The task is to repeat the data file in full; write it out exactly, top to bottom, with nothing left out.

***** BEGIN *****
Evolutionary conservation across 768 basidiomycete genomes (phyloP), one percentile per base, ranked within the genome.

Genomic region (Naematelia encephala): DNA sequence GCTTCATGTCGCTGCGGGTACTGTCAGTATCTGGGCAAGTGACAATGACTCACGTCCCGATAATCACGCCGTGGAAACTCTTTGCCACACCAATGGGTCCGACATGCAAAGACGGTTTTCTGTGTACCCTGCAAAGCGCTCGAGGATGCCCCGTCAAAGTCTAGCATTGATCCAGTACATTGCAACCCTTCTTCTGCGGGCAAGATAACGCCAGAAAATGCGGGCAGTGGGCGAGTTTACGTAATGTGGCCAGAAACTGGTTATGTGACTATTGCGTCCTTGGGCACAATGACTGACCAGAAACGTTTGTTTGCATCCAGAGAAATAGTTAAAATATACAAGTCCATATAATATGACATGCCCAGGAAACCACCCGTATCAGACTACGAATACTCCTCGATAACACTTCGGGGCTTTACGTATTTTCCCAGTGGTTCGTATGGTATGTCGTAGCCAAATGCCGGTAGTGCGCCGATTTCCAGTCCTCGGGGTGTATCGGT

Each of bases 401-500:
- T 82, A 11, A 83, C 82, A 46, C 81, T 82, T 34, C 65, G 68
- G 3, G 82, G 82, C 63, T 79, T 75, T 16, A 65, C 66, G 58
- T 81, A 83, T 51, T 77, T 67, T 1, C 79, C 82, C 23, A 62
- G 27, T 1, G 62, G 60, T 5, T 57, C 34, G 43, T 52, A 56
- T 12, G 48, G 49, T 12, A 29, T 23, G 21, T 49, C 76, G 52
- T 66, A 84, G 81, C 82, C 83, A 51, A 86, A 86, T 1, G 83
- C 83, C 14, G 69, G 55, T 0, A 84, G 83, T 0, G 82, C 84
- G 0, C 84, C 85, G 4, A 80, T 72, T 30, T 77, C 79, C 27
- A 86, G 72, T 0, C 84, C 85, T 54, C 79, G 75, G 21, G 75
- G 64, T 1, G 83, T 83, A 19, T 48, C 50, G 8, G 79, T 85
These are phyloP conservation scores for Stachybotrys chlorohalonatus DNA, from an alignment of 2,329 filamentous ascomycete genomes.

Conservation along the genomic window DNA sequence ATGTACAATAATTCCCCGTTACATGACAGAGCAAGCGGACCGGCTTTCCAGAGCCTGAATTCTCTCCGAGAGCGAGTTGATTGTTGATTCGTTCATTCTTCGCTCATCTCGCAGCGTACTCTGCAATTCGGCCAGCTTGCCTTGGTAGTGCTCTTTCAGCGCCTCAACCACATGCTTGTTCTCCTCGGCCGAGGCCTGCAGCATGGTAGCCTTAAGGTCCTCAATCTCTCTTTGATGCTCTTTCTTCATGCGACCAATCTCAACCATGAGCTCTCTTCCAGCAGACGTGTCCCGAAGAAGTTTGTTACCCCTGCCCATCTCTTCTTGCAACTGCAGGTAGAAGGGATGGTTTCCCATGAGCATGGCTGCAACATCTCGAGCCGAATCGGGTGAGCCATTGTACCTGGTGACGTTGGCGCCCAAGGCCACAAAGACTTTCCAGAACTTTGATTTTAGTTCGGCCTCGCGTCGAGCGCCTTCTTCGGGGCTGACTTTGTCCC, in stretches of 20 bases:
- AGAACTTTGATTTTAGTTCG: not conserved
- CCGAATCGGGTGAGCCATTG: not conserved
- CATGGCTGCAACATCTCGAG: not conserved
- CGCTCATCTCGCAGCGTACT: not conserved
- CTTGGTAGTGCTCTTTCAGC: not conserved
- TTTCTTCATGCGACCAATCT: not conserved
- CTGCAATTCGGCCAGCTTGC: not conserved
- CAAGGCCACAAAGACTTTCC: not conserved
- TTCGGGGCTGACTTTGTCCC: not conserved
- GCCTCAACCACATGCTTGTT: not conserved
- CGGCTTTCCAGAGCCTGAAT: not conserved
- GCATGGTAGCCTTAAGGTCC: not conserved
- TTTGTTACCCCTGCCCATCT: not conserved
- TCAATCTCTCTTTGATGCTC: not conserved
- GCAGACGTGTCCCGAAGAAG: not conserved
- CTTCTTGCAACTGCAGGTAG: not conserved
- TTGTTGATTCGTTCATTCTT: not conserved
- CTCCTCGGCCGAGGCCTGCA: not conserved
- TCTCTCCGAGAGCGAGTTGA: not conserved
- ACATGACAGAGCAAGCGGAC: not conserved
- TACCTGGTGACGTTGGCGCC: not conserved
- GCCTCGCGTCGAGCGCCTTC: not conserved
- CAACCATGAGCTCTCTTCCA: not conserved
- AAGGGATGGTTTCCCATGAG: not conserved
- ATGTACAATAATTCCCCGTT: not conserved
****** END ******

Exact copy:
Evolutionary conservation across 768 basidiomycete genomes (phyloP), one percentile per base, ranked within the genome.

Genomic region (Naematelia encephala): DNA sequence GCTTCATGTCGCTGCGGGTACTGTCAGTATCTGGGCAAGTGACAATGACTCACGTCCCGATAATCACGCCGTGGAAACTCTTTGCCACACCAATGGGTCCGACATGCAAAGACGGTTTTCTGTGTACCCTGCAAAGCGCTCGAGGATGCCCCGTCAAAGTCTAGCATTGATCCAGTACATTGCAACCCTTCTTCTGCGGGCAAGATAACGCCAGAAAATGCGGGCAGTGGGCGAGTTTACGTAATGTGGCCAGAAACTGGTTATGTGACTATTGCGTCCTTGGGCACAATGACTGACCAGAAACGTTTGTTTGCATCCAGAGAAATAGTTAAAATATACAAGTCCATATAATATGACATGCCCAGGAAACCACCCGTATCAGACTACGAATACTCCTCGATAACACTTCGGGGCTTTACGTATTTTCCCAGTGGTTCGTATGGTATGTCGTAGCCAAATGCCGGTAGTGCGCCGATTTCCAGTCCTCGGGGTGTATCGGT

Each of bases 401-500:
- T 82, A 11, A 83, C 82, A 46, C 81, T 82, T 34, C 65, G 68
- G 3, G 82, G 82, C 63, T 79, T 75, T 16, A 65, C 66, G 58
- T 81, A 83, T 51, T 77, T 67, T 1, C 79, C 82, C 23, A 62
- G 27, T 1, G 62, G 60, T 5, T 57, C 34, G 43, T 52, A 56
- T 12, G 48, G 49, T 12, A 29, T 23, G 21, T 49, C 76, G 52
- T 66, A 84, G 81, C 82, C 83, A 51, A 86, A 86, T 1, G 83
- C 83, C 14, G 69, G 55, T 0, A 84, G 83, T 0, G 82, C 84
- G 0, C 84, C 85, G 4, A 80, T 72, T 30, T 77, C 79, C 27
- A 86, G 72, T 0, C 84, C 85, T 54, C 79, G 75, G 21, G 75
- G 64, T 1, G 83, T 83, A 19, T 48, C 50, G 8, G 79, T 85
These are phyloP conservation scores for Stachybotrys chlorohalonatus DNA, from an alignment of 2,329 filamentous ascomycete genomes.

Conservation along the genomic window DNA sequence ATGTACAATAATTCCCCGTTACATGACAGAGCAAGCGGACCGGCTTTCCAGAGCCTGAATTCTCTCCGAGAGCGAGTTGATTGTTGATTCGTTCATTCTTCGCTCATCTCGCAGCGTACTCTGCAATTCGGCCAGCTTGCCTTGGTAGTGCTCTTTCAGCGCCTCAACCACATGCTTGTTCTCCTCGGCCGAGGCCTGCAGCATGGTAGCCTTAAGGTCCTCAATCTCTCTTTGATGCTCTTTCTTCATGCGACCAATCTCAACCATGAGCTCTCTTCCAGCAGACGTGTCCCGAAGAAGTTTGTTACCCCTGCCCATCTCTTCTTGCAACTGCAGGTAGAAGGGATGGTTTCCCATGAGCATGGCTGCAACATCTCGAGCCGAATCGGGTGAGCCATTGTACCTGGTGACGTTGGCGCCCAAGGCCACAAAGACTTTCCAGAACTTTGATTTTAGTTCGGCCTCGCGTCGAGCGCCTTCTTCGGGGCTGACTTTGTCCC, in stretches of 20 bases:
- AGAACTTTGATTTTAGTTCG: not conserved
- CCGAATCGGGTGAGCCATTG: not conserved
- CATGGCTGCAACATCTCGAG: not conserved
- CGCTCATCTCGCAGCGTACT: not conserved
- CTTGGTAGTGCTCTTTCAGC: not conserved
- TTTCTTCATGCGACCAATCT: not conserved
- CTGCAATTCGGCCAGCTTGC: not conserved
- CAAGGCCACAAAGACTTTCC: not conserved
- TTCGGGGCTGACTTTGTCCC: not conserved
- GCCTCAACCACATGCTTGTT: not conserved
- CGGCTTTCCAGAGCCTGAAT: not conserved
- GCATGGTAGCCTTAAGGTCC: not conserved
- TTTGTTACCCCTGCCCATCT: not conserved
- TCAATCTCTCTTTGATGCTC: not conserved
- GCAGACGTGTCCCGAAGAAG: not conserved
- CTTCTTGCAACTGCAGGTAG: not conserved
- TTGTTGATTCGTTCATTCTT: not conserved
- CTCCTCGGCCGAGGCCTGCA: not conserved
- TCTCTCCGAGAGCGAGTTGA: not conserved
- ACATGACAGAGCAAGCGGAC: not conserved
- TACCTGGTGACGTTGGCGCC: not conserved
- GCCTCGCGTCGAGCGCCTTC: not conserved
- CAACCATGAGCTCTCTTCCA: not conserved
- AAGGGATGGTTTCCCATGAG: not conserved
- ATGTACAATAATTCCCCGTT: not conserved